Bimodal Temporal Distribution of Herpes Explains Resistant Cases to Oral Antiviral Agents

K.L. Gaishauser1, *C.G. Burkhart2, 3
1 Department of Medicine, University of Toledo College of Medicine, Toledo, OH, USA
2 Clinical Professor, University of Toledo College of Medicine, Toledo, OH, USA
3 Clinical Assistant Professor, Ohio University College of Osteopathic Medicine, Toledo, OH, USA

© 2019 Gaishauser and Burkhart.

open-access license: This is an open access article distributed under the terms of the Creative Commons Attribution 4.0 International Public License (CC-BY 4.0), a copy of which is available at: This license permits unrestricted use, distribution, and reproduction in any medium, provided the original author and source are credited.

* Address Correspondence to this author at the Department of Medicine, University of Toledo College of Medicine, 2534 W. Village Drive, Toledo, OH 43614; Tel: (330)-421-2393; E-mail:


Herpes Simplex Virus (HSV) is a double-stranded virus that affects the skin and mucous membranes. There has been a long-standing dogma stating that the virus remains dormant and is reactivated from the dorsal root ganglia. However, more recent studies have established that there is a secondary mode of viral reactivation from the epidermis itself. These two distinct reactivation patterns help explain why prophylactic antivirals do not consistently prevent herpes outbreaks.

Keywords: Herpes, Antiviral agents, HSV, Biomodal temporal, Antiviral agents, Mucous membranes.


Herpes Simplex Virus (HSV) is a common disease that belongs to the Herpesviridae family and primarily affects the skin and mucous membranes. Initial infection with HSV has been shown to occur via entry to human keratinocytes utilizing the nectin-1 receptor [1]. After the primary HSV infection, the virus enters an extended dormant phase within the dorsal root ganglia, during which the patient does not show signs or symptoms of the disease [2]. Current dogma states that recurrent clinical symptoms of herpes simplex virus are the result of the activation of latent viral genome within the dorsal root ganglia. The virus is stimulated to induce replication and subsequent anterograde transport of the virus along the peripheral sensory nerve to the cutaneous or mucosal surface. This, in turn, results in the production of vesicles on skin and mucosal surfaces [2].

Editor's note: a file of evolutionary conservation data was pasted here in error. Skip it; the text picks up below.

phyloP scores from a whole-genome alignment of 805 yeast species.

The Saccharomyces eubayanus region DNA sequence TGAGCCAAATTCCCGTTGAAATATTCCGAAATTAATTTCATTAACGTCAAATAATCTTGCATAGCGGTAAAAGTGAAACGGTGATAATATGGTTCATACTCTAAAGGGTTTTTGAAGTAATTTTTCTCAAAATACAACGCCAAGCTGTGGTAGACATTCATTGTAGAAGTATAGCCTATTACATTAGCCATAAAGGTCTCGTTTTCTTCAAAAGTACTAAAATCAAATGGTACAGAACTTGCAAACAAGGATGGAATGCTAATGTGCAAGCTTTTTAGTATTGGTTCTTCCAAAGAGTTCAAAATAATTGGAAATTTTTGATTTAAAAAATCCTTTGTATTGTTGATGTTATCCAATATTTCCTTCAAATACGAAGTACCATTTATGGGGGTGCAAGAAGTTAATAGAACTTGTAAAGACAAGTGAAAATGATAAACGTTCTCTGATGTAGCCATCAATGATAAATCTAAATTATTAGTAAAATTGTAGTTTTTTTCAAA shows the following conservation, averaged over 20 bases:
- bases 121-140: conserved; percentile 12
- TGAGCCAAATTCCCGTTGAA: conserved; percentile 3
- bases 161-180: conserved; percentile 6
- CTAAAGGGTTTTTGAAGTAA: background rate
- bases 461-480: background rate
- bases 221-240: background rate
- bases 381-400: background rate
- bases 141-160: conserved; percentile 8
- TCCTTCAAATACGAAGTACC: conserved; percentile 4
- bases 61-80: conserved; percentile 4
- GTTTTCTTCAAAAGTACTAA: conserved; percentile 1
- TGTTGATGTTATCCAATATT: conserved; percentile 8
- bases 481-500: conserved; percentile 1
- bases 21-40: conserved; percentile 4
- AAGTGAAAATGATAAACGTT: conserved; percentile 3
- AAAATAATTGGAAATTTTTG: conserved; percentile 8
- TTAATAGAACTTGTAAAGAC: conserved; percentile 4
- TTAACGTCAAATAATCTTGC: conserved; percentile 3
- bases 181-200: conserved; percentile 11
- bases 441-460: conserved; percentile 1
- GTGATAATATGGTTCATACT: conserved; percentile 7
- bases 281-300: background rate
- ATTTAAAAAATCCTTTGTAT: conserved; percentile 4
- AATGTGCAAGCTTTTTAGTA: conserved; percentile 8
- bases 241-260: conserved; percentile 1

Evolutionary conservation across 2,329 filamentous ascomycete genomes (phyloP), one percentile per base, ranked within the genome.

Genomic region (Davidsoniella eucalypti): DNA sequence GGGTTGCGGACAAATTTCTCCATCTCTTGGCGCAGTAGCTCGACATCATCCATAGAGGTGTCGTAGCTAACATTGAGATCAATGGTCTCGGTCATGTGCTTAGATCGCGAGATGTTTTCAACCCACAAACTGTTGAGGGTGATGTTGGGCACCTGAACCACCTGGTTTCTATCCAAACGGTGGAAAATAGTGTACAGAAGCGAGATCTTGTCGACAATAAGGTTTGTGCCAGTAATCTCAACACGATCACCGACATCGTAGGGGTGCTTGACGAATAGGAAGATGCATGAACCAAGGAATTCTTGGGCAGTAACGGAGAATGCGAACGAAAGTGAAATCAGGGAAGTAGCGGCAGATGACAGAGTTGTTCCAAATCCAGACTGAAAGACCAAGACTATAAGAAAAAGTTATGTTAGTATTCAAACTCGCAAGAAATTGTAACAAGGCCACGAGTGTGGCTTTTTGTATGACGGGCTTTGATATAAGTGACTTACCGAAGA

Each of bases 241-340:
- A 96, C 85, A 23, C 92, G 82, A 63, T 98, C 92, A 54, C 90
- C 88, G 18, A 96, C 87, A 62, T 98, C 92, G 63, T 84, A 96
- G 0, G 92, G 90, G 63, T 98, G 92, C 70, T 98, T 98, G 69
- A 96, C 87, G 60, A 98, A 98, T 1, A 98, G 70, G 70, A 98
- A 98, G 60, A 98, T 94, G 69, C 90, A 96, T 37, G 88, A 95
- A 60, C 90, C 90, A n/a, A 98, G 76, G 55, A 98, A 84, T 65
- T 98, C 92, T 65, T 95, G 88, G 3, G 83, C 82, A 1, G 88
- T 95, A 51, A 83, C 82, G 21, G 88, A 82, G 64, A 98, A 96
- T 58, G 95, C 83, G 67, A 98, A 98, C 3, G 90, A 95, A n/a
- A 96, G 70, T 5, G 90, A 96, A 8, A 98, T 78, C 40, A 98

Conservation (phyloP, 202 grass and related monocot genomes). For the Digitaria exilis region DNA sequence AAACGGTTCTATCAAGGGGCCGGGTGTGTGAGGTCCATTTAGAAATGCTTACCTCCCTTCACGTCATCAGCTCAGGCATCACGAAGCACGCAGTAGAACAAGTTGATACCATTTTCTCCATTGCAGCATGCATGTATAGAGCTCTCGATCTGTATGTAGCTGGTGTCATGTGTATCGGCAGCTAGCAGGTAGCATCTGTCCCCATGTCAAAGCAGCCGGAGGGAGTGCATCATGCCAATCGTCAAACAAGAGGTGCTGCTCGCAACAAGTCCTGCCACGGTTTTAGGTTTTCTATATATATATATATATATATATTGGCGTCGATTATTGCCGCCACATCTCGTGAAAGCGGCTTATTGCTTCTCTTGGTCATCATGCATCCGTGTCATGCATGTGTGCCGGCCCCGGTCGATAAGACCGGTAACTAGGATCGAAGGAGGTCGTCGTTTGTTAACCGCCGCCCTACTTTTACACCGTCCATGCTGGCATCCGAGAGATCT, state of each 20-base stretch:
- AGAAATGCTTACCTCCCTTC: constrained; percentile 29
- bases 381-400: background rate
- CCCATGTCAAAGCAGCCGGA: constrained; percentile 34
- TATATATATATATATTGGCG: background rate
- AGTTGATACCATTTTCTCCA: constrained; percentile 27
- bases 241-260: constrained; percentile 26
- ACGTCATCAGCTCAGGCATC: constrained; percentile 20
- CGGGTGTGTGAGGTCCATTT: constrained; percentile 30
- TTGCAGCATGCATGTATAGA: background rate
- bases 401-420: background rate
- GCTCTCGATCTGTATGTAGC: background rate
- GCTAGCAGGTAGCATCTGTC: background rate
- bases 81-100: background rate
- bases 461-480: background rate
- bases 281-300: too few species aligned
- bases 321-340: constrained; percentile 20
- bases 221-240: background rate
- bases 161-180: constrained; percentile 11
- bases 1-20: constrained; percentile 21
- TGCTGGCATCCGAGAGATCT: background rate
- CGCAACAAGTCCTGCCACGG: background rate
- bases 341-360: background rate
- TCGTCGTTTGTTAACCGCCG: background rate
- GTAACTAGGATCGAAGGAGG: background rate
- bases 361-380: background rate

The reactivation of the herpes labialis virus, a type of infection caused by HSV most commonly seen on lips, has been shown to have a bimodal temporal distribution by researchers [3, 4]. In one study, subjects with sun-induced herpes labialis were exposed to ultraviole radiation (UVR) on three different occasions over 3-to-4 month intervals. Of 33 total UVR induced lesions, 21% were “immediate” lesions, meaning they developed within 48 hours of exposure to UVR. The other 79% of lesions were “delayed” lesions, meaning they developed 3-7 days after UVR exposure [4]. In a second study, 98 placebo subjects were exposed to UVR and consequently, 39 subjects (40%) developed delayed lesions and 11 subjects (26%) developed immediate lesions [3]. It is also noted that in these studies, the immediate lesions did not have any preceding symptoms, whereas the delayed lesions were prefaced by pain and altered sensation before the vesicles appeared. This discrepancy in lesion appearance time and associated symptoms indicates that different processes cause the immediate and delayed nature of the lesions.

Natural pathogenesis of herpes labialis reaction shows that it takes 3 to 5 days to be transported from the dorsal root ganglia to the epithelial surfaces, which accounts for the delayed reaction lesions [5]. One current hypothesis states that the immediate lesions can be accounted for by the fact that herpes simplex virus DNA can be isolated from the skin of fully healed recurrent lesions by Polymerase Chain Reaction (PCR) [2]. HSV has also been shown to have the ability to remain locally dormant in a 3-dimensional raft culture within human keratinocytes, as well as within the parenchyma and stratified squamous epithelium of various other organs. The ‘skin trigger’ hypothesis [6] states that HSV periodically sheds into the epithelium, and thus a change in the resistance of the epithelium (for example, exposure to UVR) is what allows lesions to develop.


Prophylactic treatment using oral antiviral agents has proven to be successful in treating delayed lesions [3, 4]. It has been shown that prophylactic oral acyclovir prevented the development of delayed lesions when administered either 5 minutes after UVR exposure or 7 days before exposure.

However, the same prophylactic treatment had no effect on the prevention of immediate lesions. One study attempted to treat subjects exposed to UVR with topical 5% acyclovir (ACV) cream beginning immediately after exposure, which showed no reduction in the frequency of delayed or immediate lesions [3].


Herpes Simplex Virus (HSV) is a common disease that is spread via contact with mucous membranes. The theory of HSV reactivation has recently been expanded upon to include not only latency and reactivation from the dorsal root ganglia but from the epidermal cells themselves.

These two different centers of reactivation lead to both immediate and delayed herpes lesions. This ‘skin trigger’ hypothesis helps explain why prophylactic oral antivirals such as acyclovir do not work on immediate HSV lesions. However, there remains a need for further investigation into topical agents for the prevention of immediate HSV lesions.


Not applicable.


No animals/humans were used for studies that are the basis of this study.


Not applicable.


The authors declare no conflict of interest, financial or otherwise.


Declared none.


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